Tuesday, April 17, 2007

Art of the day

Le Violin d'Ingres (1924) - Man Ray

This photo also serves as the cover to Life, Sex, and Ideas: The Good Life Without God by A.C. Grayling (a modern day Montaigne, in my opinion.) If I recall correctly, this photograph falls into the realm of surrealism (and I'm fairly certain I've seen it included in some surrealist collections.) I find it striking in how at first glance without looking at the title one might fail to notice how much the girl actually does look like a violin. The musical notes are also interesting, to me, in that back in '24 this would be considered surreal, but by today's standards those musical marks would be quite in style as a tatoo. I suppose one could also say something about the implied musical harmony of the female form and what not.


steeplebob said...

After perusing Grayling's writings linked to in the comments of Sunday's post I can understand why Amazon.com describes his "erudite prose", but personally I found them a little less than accessible, certainly at nine in the moring. I wonder if this book is any more on my level.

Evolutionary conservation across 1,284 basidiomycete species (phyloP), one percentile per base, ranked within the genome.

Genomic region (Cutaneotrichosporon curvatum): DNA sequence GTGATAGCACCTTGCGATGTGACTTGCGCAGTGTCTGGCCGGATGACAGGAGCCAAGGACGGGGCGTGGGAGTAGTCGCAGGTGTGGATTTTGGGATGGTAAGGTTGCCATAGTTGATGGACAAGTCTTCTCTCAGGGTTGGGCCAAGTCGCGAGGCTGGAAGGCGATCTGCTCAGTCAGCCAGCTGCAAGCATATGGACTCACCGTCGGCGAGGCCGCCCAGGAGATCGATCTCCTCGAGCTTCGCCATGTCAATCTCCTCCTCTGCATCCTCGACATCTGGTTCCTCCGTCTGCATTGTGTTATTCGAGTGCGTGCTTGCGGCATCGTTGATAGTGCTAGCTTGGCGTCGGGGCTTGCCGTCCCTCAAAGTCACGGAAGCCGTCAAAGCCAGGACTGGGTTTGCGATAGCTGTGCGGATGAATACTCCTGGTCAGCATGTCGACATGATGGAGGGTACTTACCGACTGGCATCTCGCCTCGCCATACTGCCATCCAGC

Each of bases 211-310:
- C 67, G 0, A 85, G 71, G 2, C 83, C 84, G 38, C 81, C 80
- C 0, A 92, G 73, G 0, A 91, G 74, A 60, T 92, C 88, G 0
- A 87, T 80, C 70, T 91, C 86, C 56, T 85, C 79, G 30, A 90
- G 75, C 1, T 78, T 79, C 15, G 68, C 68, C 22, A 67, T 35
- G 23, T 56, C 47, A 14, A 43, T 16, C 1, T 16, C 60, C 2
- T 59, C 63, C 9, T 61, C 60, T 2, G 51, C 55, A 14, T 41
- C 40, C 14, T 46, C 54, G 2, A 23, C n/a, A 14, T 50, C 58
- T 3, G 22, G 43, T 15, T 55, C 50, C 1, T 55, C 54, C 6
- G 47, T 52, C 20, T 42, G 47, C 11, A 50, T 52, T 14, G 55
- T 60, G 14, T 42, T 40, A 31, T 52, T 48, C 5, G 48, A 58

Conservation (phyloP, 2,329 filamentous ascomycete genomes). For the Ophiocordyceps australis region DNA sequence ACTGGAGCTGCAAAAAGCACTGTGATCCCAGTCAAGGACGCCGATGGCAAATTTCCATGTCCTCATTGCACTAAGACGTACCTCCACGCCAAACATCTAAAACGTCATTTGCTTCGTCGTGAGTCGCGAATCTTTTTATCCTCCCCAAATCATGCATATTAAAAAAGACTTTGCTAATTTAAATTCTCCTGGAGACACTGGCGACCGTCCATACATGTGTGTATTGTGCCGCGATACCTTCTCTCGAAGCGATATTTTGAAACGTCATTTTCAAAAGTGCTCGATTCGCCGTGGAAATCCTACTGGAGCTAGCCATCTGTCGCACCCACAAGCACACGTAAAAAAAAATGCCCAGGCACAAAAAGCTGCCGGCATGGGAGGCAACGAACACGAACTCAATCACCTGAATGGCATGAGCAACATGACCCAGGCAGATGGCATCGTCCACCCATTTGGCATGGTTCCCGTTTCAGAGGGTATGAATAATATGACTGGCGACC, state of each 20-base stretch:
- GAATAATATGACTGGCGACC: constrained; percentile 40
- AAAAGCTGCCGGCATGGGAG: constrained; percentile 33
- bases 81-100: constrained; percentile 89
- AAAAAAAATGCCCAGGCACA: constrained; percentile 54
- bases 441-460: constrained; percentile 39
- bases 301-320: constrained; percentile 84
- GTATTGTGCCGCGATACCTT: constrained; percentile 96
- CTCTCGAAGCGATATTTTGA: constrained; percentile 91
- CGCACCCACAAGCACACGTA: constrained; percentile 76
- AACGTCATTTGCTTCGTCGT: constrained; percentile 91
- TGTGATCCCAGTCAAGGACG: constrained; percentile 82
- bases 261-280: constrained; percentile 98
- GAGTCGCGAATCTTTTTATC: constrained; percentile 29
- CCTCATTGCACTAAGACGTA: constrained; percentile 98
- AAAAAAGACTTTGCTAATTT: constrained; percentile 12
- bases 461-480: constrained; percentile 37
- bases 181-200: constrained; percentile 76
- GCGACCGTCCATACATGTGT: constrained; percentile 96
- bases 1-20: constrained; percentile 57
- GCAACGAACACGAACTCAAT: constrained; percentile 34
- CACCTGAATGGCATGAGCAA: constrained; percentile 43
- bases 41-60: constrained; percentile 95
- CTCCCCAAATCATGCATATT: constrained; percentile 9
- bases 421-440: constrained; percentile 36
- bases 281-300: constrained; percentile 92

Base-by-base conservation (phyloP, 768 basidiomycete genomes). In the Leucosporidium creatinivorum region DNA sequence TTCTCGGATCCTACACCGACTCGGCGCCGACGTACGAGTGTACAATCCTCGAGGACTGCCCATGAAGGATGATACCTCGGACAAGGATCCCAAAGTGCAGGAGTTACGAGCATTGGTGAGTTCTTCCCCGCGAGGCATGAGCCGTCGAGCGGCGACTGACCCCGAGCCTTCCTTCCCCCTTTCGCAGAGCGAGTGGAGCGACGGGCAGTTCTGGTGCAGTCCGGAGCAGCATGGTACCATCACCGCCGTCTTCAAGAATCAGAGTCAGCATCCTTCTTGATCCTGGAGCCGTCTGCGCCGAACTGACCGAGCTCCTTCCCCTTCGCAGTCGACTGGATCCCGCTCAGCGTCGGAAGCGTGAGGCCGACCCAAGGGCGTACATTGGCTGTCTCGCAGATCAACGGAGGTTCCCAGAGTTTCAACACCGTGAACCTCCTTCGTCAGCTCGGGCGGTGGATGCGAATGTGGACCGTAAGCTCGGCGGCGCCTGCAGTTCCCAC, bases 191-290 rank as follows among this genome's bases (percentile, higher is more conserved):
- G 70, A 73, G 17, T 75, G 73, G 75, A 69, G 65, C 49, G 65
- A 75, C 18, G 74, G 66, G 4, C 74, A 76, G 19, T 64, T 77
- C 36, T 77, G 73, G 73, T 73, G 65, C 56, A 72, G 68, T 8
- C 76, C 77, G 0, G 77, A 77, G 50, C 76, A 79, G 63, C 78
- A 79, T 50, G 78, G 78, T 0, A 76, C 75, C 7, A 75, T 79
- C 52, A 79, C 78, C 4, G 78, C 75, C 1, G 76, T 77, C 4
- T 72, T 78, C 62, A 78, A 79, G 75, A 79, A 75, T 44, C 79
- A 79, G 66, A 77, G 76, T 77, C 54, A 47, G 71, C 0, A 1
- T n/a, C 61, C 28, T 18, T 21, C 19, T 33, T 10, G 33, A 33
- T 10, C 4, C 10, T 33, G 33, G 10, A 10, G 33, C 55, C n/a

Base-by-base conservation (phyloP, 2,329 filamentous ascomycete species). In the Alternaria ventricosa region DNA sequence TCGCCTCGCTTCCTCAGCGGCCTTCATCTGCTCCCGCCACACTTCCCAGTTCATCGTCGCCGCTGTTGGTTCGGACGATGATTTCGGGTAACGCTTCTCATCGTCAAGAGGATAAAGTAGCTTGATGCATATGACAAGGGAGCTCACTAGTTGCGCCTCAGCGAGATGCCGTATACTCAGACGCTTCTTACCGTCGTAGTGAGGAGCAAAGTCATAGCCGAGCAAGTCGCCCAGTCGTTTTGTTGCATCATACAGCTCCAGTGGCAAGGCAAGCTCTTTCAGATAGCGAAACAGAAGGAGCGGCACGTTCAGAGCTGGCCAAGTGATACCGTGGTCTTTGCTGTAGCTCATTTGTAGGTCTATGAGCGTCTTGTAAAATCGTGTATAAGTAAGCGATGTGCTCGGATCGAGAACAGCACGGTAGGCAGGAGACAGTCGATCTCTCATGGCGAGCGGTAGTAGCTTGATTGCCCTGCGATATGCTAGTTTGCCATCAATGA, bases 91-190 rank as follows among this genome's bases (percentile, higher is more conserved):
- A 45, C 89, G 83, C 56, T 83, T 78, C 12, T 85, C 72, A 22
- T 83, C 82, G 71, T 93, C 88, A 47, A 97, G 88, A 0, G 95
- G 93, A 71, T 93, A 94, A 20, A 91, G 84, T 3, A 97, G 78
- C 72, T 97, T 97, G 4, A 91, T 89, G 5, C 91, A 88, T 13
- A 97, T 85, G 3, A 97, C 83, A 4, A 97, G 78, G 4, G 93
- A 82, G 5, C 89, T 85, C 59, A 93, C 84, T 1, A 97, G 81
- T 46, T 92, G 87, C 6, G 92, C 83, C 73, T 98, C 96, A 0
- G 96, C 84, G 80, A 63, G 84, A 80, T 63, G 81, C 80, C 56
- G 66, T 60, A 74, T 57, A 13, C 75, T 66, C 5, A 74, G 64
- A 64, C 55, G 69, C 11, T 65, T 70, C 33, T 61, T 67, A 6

While this blog has piqued my interest in reading and educating myself on Enlightenment and Humanist ideas, I feel as though I'm just a page or two into a huge volume.


Hume's Ghost said...

The essays in the book are similar to the ones that can be found at his personal website (the articles and last word, ones, that is - not the academic paper section.)

I showed a Bertrand Russell essay to one of my friends and he said it was like reading Greek or something...

A few years ago I used to hate philosophy, then after reading enough philosophers and what not that I found accesible you kind of hit a tipping point where the prose begins to make a lot more sense.

Then after a while it becomes a breath of fresh air in comparison for what passes for discourse on the air waves.

I found reading The History of Western Philosophy by Bertrand Russell goes along ways toward making philosophy a lot more accesible.

But that's still on the level of Grayling. Now that I think about it, it was The Paradox of God and the Science Omniscience by Clifford Pickover that really got me interested in reading more philosophy. I'd recommend that over the Grayling.

Hume's Ghost said...

I might also add, if you're looking for something from Grayling that covers Enlightenment and humanist ideas, his best book in that regard would be What is Good: The Search for the Best Way to Live.

That one is designed to take the reader on a tour of western ethics, with Grayling being partisan for a humanist ethic.